Wednesday, July 10, 2013

Of kings, warriors, and Oreo Blues by By Carole McDonnell

Of kings, warriors, and Oreo Blues
By Carole McDonnell

The Constant Tower is a story about Psal, a lame prince who is unable to go on a journey. It’s not the lameness that’s keeping him from traveling. It’s the world he lives in. No one travels outside at night on Odunao, a planet with three moons, one sun, and a night that tosses people to disparate parts of the planet.

But being lame is not Psal’s only problem. Or rather, his being lame is problematical in that he is not a warrior. On Odunao, a sickly, over-sensitive, limping boy is a blight to the warriors of his clan. It doesn’t help matter that Psal is a prince.  

I don’t know why or when I developed a love for kings, royalties, and warlords.
I can only chock it up to Shakespeare and the Bible. Certainly, growing up Black in the US, I should perhaps  have developed an attachment to freedom-fighters, democracy, underdogs, and equal rights. Heck, as a woman, I should have developed a love for female protagonists. Alas, no such luck. Of course, many American female fantasy writers write about royalty. But my main characters are often male. They often belong to a race that is different from mine. They are often royalty, which I am not.

So why this identification?  I hate to admit it but I’ve begun to think that although I like to think of myself as enlightened, it appears that I am a product of my childhood education. As a kid, I grew up in a Jewish-Italian  neighborhood, and have always found myself somewhat “out of my element.” I even wrote an essay once called “Oreo Blues.”  For better or worse, I seem to always be interested in how the other half lives. And I always seem to want to challenge the clans to which I belong.  

At first, I tried to be aware and self-aware enough to write about women. After all, women were supposed to write about women. And I tried to write about Black folks because I am Black. But childhood education sticks. Unlike many of my Black and/or female writer friends, I didn’t feel like taking courses to shake the evil British canon out of my mind. I liked English lit and I grew up with fantasy/quest stories of boys going on journeys — and that’s what I write about. I grew up reading about kings and hearing characters speak to Prince Hal and Prince Hamlet as “My Lord.” So the whole class system is woven into my fantasies, whether I like the class system or not. I grew up reading the Bible so I wasn’t going to get all super-enlightened and throw away my faith in order to cast off Imperialism.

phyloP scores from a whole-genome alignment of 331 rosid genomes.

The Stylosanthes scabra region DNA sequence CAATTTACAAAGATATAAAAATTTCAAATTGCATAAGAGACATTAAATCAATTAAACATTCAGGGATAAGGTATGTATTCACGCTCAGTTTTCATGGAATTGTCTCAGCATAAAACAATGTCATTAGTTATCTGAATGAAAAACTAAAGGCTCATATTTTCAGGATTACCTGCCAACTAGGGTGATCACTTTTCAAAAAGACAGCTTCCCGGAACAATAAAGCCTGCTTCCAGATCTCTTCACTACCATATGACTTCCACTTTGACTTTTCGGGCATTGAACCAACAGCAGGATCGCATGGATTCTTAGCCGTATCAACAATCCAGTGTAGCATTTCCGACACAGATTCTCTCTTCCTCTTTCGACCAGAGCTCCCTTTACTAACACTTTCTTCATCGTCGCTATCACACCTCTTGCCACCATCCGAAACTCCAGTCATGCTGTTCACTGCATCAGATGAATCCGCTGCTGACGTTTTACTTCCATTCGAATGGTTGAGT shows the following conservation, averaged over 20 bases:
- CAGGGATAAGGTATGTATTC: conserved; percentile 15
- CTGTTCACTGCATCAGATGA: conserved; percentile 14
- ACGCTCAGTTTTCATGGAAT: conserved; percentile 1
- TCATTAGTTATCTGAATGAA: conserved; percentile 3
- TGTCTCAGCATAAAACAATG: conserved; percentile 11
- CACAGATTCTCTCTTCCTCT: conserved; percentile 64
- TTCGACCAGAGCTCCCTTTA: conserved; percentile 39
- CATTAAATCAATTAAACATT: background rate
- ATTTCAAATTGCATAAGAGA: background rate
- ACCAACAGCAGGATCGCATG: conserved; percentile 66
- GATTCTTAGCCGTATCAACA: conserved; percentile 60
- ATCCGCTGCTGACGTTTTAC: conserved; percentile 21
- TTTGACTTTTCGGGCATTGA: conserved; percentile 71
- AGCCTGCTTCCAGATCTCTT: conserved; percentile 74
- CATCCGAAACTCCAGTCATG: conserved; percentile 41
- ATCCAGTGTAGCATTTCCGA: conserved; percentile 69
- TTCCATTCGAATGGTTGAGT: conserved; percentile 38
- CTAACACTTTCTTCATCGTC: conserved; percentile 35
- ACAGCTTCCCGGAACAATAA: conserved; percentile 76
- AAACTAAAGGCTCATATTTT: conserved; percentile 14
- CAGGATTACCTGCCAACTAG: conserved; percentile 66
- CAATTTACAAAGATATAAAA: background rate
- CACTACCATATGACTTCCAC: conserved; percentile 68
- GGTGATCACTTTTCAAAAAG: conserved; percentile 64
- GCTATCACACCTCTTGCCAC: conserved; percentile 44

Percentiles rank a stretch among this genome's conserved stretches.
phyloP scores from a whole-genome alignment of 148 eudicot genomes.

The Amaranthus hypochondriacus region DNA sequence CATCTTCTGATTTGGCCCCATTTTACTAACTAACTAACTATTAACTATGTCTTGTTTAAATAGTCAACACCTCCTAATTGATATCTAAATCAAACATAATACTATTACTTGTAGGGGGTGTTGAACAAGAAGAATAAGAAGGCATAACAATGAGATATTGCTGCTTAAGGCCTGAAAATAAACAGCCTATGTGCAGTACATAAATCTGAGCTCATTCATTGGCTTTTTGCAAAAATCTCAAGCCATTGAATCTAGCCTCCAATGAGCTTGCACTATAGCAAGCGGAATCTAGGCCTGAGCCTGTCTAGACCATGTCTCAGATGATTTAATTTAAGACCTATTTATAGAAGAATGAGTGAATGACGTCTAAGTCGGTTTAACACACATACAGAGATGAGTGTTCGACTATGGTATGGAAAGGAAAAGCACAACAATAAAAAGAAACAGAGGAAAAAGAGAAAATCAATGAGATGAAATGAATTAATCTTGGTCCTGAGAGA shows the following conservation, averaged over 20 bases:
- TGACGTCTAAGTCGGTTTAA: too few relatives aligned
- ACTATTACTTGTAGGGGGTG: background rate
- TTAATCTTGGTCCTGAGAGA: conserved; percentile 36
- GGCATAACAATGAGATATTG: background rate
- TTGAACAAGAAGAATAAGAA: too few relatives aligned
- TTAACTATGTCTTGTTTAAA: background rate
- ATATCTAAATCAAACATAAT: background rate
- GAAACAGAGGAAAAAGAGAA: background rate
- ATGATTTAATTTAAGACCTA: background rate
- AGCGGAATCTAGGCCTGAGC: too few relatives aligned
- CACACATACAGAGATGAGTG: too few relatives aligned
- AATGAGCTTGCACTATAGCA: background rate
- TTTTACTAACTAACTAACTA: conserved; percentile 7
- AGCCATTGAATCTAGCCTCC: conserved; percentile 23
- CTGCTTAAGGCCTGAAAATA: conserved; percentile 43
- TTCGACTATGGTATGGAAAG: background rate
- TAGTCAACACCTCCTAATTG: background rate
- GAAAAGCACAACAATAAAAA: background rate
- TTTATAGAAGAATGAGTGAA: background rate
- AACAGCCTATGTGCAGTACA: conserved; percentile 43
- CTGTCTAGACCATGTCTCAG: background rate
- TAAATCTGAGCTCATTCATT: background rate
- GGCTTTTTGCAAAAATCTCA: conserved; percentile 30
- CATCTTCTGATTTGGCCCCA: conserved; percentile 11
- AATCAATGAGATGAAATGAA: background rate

So the child is father of the man…or of the woman.

Of course, there was a time I felt guilty about all this. I thought I should write about strong women instead of weak oppressed women. Little girls need to see strong women, right? I thought I should populate the world with dark-haired, dark-skinned icons whom little Black children could love and honor. But, why change myself? I write about what I see, and not about what I feel the world might be or should be. 

And it turns out that I have somehow managed to merge my own issues with those literary icons I studied during my childhood. So, while I write primarily about male heroes, I do approach those guys with my own Black female sensibility. And although I write about outsider-princes and wounded warriors, (I’ll thank Shakespeare’s Hamlet, Othello, Edmund, Shylock, and Hal for that), I do write about racial oppression and I do seem to write truly multiculturally. My books are populated with people of all races, and the races of my heroes —and their love interests— don’t generally matter. I’d like to think that my writing is ambassadorial, touching people of all races and I hope The Constant Tower will find readers from all over the world.

Writers are supposed to write what they wish to read. As the saying goes, “Wells are dug by those who are thirsty.” I suppose the easiest way to think of it.